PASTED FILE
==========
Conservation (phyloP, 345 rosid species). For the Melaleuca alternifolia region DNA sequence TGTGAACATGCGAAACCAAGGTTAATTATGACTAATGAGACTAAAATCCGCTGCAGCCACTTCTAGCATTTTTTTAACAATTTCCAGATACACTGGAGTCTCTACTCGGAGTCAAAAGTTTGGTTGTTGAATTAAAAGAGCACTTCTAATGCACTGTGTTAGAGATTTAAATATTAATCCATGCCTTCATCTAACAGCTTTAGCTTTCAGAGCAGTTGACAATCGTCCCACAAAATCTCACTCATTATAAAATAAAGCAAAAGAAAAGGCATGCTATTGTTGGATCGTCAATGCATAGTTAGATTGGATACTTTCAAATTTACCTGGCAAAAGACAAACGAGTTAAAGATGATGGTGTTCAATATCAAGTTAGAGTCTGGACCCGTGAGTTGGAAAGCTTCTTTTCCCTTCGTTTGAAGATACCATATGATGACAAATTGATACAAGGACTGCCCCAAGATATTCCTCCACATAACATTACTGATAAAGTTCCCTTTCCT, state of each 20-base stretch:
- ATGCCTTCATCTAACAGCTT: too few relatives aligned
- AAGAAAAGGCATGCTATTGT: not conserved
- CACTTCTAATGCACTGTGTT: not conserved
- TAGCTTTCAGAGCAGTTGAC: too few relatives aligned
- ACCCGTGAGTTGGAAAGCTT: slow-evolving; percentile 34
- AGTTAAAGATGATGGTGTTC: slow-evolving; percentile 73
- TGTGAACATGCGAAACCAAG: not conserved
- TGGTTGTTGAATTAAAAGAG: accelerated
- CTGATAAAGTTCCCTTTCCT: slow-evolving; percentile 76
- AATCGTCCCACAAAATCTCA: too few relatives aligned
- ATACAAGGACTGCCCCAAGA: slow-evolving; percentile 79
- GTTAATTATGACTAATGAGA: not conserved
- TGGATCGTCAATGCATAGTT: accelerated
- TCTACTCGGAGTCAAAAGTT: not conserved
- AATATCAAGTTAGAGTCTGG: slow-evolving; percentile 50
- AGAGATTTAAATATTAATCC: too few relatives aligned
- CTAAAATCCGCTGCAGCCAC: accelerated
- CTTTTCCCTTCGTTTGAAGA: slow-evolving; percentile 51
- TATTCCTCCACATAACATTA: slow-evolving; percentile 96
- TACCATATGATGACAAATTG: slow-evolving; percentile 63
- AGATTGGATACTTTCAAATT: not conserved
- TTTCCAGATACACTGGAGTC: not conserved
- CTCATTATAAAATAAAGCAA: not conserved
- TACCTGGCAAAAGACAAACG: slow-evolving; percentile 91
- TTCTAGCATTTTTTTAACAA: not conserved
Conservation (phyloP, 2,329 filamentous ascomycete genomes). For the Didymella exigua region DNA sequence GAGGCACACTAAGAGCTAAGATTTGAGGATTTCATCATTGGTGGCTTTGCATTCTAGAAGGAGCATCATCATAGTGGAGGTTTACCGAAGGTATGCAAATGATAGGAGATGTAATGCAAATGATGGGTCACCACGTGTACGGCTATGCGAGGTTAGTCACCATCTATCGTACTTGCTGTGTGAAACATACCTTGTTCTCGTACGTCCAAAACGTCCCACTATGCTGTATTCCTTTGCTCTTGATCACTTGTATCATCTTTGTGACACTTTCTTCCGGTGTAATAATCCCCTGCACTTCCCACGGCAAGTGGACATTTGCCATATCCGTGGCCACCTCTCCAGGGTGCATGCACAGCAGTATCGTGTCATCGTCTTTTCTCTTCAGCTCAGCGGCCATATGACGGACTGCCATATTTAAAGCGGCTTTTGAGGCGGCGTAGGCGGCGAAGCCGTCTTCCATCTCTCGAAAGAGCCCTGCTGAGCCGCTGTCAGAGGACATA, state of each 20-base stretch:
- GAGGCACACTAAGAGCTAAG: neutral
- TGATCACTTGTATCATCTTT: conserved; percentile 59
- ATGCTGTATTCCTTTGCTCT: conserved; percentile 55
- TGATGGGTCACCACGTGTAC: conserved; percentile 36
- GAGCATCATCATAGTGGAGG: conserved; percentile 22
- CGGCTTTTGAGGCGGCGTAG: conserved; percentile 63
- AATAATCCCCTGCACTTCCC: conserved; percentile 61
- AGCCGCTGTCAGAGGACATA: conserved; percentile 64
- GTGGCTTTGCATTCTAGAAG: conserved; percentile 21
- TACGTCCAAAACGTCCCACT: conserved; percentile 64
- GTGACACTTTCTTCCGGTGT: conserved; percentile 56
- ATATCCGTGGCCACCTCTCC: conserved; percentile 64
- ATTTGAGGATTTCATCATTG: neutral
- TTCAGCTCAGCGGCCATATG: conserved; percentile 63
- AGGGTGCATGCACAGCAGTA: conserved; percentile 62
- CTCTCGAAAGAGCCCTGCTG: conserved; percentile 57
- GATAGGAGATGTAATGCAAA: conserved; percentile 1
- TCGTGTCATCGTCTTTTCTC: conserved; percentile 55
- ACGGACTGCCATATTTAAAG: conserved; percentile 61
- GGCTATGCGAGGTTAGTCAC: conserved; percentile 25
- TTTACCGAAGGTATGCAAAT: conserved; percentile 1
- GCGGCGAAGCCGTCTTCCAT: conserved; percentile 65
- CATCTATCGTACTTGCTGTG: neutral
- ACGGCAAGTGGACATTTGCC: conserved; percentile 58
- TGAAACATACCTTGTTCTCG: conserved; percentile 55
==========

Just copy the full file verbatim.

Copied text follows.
Conservation (phyloP, 345 rosid species). For the Melaleuca alternifolia region DNA sequence TGTGAACATGCGAAACCAAGGTTAATTATGACTAATGAGACTAAAATCCGCTGCAGCCACTTCTAGCATTTTTTTAACAATTTCCAGATACACTGGAGTCTCTACTCGGAGTCAAAAGTTTGGTTGTTGAATTAAAAGAGCACTTCTAATGCACTGTGTTAGAGATTTAAATATTAATCCATGCCTTCATCTAACAGCTTTAGCTTTCAGAGCAGTTGACAATCGTCCCACAAAATCTCACTCATTATAAAATAAAGCAAAAGAAAAGGCATGCTATTGTTGGATCGTCAATGCATAGTTAGATTGGATACTTTCAAATTTACCTGGCAAAAGACAAACGAGTTAAAGATGATGGTGTTCAATATCAAGTTAGAGTCTGGACCCGTGAGTTGGAAAGCTTCTTTTCCCTTCGTTTGAAGATACCATATGATGACAAATTGATACAAGGACTGCCCCAAGATATTCCTCCACATAACATTACTGATAAAGTTCCCTTTCCT, state of each 20-base stretch:
- ATGCCTTCATCTAACAGCTT: too few relatives aligned
- AAGAAAAGGCATGCTATTGT: not conserved
- CACTTCTAATGCACTGTGTT: not conserved
- TAGCTTTCAGAGCAGTTGAC: too few relatives aligned
- ACCCGTGAGTTGGAAAGCTT: slow-evolving; percentile 34
- AGTTAAAGATGATGGTGTTC: slow-evolving; percentile 73
- TGTGAACATGCGAAACCAAG: not conserved
- TGGTTGTTGAATTAAAAGAG: accelerated
- CTGATAAAGTTCCCTTTCCT: slow-evolving; percentile 76
- AATCGTCCCACAAAATCTCA: too few relatives aligned
- ATACAAGGACTGCCCCAAGA: slow-evolving; percentile 79
- GTTAATTATGACTAATGAGA: not conserved
- TGGATCGTCAATGCATAGTT: accelerated
- TCTACTCGGAGTCAAAAGTT: not conserved
- AATATCAAGTTAGAGTCTGG: slow-evolving; percentile 50
- AGAGATTTAAATATTAATCC: too few relatives aligned
- CTAAAATCCGCTGCAGCCAC: accelerated
- CTTTTCCCTTCGTTTGAAGA: slow-evolving; percentile 51
- TATTCCTCCACATAACATTA: slow-evolving; percentile 96
- TACCATATGATGACAAATTG: slow-evolving; percentile 63
- AGATTGGATACTTTCAAATT: not conserved
- TTTCCAGATACACTGGAGTC: not conserved
- CTCATTATAAAATAAAGCAA: not conserved
- TACCTGGCAAAAGACAAACG: slow-evolving; percentile 91
- TTCTAGCATTTTTTTAACAA: not conserved
Conservation (phyloP, 2,329 filamentous ascomycete genomes). For the Didymella exigua region DNA sequence GAGGCACACTAAGAGCTAAGATTTGAGGATTTCATCATTGGTGGCTTTGCATTCTAGAAGGAGCATCATCATAGTGGAGGTTTACCGAAGGTATGCAAATGATAGGAGATGTAATGCAAATGATGGGTCACCACGTGTACGGCTATGCGAGGTTAGTCACCATCTATCGTACTTGCTGTGTGAAACATACCTTGTTCTCGTACGTCCAAAACGTCCCACTATGCTGTATTCCTTTGCTCTTGATCACTTGTATCATCTTTGTGACACTTTCTTCCGGTGTAATAATCCCCTGCACTTCCCACGGCAAGTGGACATTTGCCATATCCGTGGCCACCTCTCCAGGGTGCATGCACAGCAGTATCGTGTCATCGTCTTTTCTCTTCAGCTCAGCGGCCATATGACGGACTGCCATATTTAAAGCGGCTTTTGAGGCGGCGTAGGCGGCGAAGCCGTCTTCCATCTCTCGAAAGAGCCCTGCTGAGCCGCTGTCAGAGGACATA, state of each 20-base stretch:
- GAGGCACACTAAGAGCTAAG: neutral
- TGATCACTTGTATCATCTTT: conserved; percentile 59
- ATGCTGTATTCCTTTGCTCT: conserved; percentile 55
- TGATGGGTCACCACGTGTAC: conserved; percentile 36
- GAGCATCATCATAGTGGAGG: conserved; percentile 22
- CGGCTTTTGAGGCGGCGTAG: conserved; percentile 63
- AATAATCCCCTGCACTTCCC: conserved; percentile 61
- AGCCGCTGTCAGAGGACATA: conserved; percentile 64
- GTGGCTTTGCATTCTAGAAG: conserved; percentile 21
- TACGTCCAAAACGTCCCACT: conserved; percentile 64
- GTGACACTTTCTTCCGGTGT: conserved; percentile 56
- ATATCCGTGGCCACCTCTCC: conserved; percentile 64
- ATTTGAGGATTTCATCATTG: neutral
- TTCAGCTCAGCGGCCATATG: conserved; percentile 63
- AGGGTGCATGCACAGCAGTA: conserved; percentile 62
- CTCTCGAAAGAGCCCTGCTG: conserved; percentile 57
- GATAGGAGATGTAATGCAAA: conserved; percentile 1
- TCGTGTCATCGTCTTTTCTC: conserved; percentile 55
- ACGGACTGCCATATTTAAAG: conserved; percentile 61
- GGCTATGCGAGGTTAGTCAC: conserved; percentile 25
- TTTACCGAAGGTATGCAAAT: conserved; percentile 1
- GCGGCGAAGCCGTCTTCCAT: conserved; percentile 65
- CATCTATCGTACTTGCTGTG: neutral
- ACGGCAAGTGGACATTTGCC: conserved; percentile 58
- TGAAACATACCTTGTTCTCG: conserved; percentile 55